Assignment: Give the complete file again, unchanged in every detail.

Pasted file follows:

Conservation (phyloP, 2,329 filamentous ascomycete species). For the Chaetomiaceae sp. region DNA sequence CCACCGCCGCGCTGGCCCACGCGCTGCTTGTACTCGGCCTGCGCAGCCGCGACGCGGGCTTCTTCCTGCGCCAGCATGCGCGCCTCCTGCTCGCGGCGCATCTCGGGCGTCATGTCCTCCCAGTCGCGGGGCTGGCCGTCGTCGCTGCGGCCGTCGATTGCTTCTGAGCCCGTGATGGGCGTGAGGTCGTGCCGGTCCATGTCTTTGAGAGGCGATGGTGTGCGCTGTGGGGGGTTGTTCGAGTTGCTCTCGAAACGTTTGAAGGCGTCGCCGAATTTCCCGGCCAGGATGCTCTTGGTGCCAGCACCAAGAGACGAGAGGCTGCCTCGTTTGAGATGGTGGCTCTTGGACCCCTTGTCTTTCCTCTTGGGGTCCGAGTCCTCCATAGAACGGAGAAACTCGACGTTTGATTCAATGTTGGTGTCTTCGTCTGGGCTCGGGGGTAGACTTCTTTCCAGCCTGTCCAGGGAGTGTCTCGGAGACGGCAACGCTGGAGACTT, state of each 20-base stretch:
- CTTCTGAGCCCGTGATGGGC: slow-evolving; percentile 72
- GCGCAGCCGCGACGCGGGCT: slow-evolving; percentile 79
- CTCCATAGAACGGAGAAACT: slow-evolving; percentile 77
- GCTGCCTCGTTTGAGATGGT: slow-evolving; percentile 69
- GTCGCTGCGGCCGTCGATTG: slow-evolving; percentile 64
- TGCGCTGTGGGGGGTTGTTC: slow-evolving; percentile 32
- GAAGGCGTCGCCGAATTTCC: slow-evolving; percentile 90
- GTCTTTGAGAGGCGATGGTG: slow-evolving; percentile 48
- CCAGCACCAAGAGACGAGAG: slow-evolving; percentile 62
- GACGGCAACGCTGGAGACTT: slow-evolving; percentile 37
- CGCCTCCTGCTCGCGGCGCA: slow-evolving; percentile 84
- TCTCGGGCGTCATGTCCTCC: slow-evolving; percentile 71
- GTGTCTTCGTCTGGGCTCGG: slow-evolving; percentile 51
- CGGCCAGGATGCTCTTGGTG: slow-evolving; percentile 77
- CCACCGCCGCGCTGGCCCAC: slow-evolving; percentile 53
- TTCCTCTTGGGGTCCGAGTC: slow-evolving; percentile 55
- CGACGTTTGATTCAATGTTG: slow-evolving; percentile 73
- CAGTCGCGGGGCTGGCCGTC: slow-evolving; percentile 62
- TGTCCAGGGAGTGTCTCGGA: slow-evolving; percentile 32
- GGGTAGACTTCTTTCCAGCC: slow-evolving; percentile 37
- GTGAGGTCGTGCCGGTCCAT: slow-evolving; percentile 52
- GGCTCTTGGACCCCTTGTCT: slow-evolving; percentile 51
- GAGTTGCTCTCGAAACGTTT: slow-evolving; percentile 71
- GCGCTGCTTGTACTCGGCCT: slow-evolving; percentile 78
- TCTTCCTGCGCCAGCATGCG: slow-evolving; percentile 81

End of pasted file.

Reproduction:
Conservation (phyloP, 2,329 filamentous ascomycete species). For the Chaetomiaceae sp. region DNA sequence CCACCGCCGCGCTGGCCCACGCGCTGCTTGTACTCGGCCTGCGCAGCCGCGACGCGGGCTTCTTCCTGCGCCAGCATGCGCGCCTCCTGCTCGCGGCGCATCTCGGGCGTCATGTCCTCCCAGTCGCGGGGCTGGCCGTCGTCGCTGCGGCCGTCGATTGCTTCTGAGCCCGTGATGGGCGTGAGGTCGTGCCGGTCCATGTCTTTGAGAGGCGATGGTGTGCGCTGTGGGGGGTTGTTCGAGTTGCTCTCGAAACGTTTGAAGGCGTCGCCGAATTTCCCGGCCAGGATGCTCTTGGTGCCAGCACCAAGAGACGAGAGGCTGCCTCGTTTGAGATGGTGGCTCTTGGACCCCTTGTCTTTCCTCTTGGGGTCCGAGTCCTCCATAGAACGGAGAAACTCGACGTTTGATTCAATGTTGGTGTCTTCGTCTGGGCTCGGGGGTAGACTTCTTTCCAGCCTGTCCAGGGAGTGTCTCGGAGACGGCAACGCTGGAGACTT, state of each 20-base stretch:
- CTTCTGAGCCCGTGATGGGC: slow-evolving; percentile 72
- GCGCAGCCGCGACGCGGGCT: slow-evolving; percentile 79
- CTCCATAGAACGGAGAAACT: slow-evolving; percentile 77
- GCTGCCTCGTTTGAGATGGT: slow-evolving; percentile 69
- GTCGCTGCGGCCGTCGATTG: slow-evolving; percentile 64
- TGCGCTGTGGGGGGTTGTTC: slow-evolving; percentile 32
- GAAGGCGTCGCCGAATTTCC: slow-evolving; percentile 90
- GTCTTTGAGAGGCGATGGTG: slow-evolving; percentile 48
- CCAGCACCAAGAGACGAGAG: slow-evolving; percentile 62
- GACGGCAACGCTGGAGACTT: slow-evolving; percentile 37
- CGCCTCCTGCTCGCGGCGCA: slow-evolving; percentile 84
- TCTCGGGCGTCATGTCCTCC: slow-evolving; percentile 71
- GTGTCTTCGTCTGGGCTCGG: slow-evolving; percentile 51
- CGGCCAGGATGCTCTTGGTG: slow-evolving; percentile 77
- CCACCGCCGCGCTGGCCCAC: slow-evolving; percentile 53
- TTCCTCTTGGGGTCCGAGTC: slow-evolving; percentile 55
- CGACGTTTGATTCAATGTTG: slow-evolving; percentile 73
- CAGTCGCGGGGCTGGCCGTC: slow-evolving; percentile 62
- TGTCCAGGGAGTGTCTCGGA: slow-evolving; percentile 32
- GGGTAGACTTCTTTCCAGCC: slow-evolving; percentile 37
- GTGAGGTCGTGCCGGTCCAT: slow-evolving; percentile 52
- GGCTCTTGGACCCCTTGTCT: slow-evolving; percentile 51
- GAGTTGCTCTCGAAACGTTT: slow-evolving; percentile 71
- GCGCTGCTTGTACTCGGCCT: slow-evolving; percentile 78
- TCTTCCTGCGCCAGCATGCG: slow-evolving; percentile 81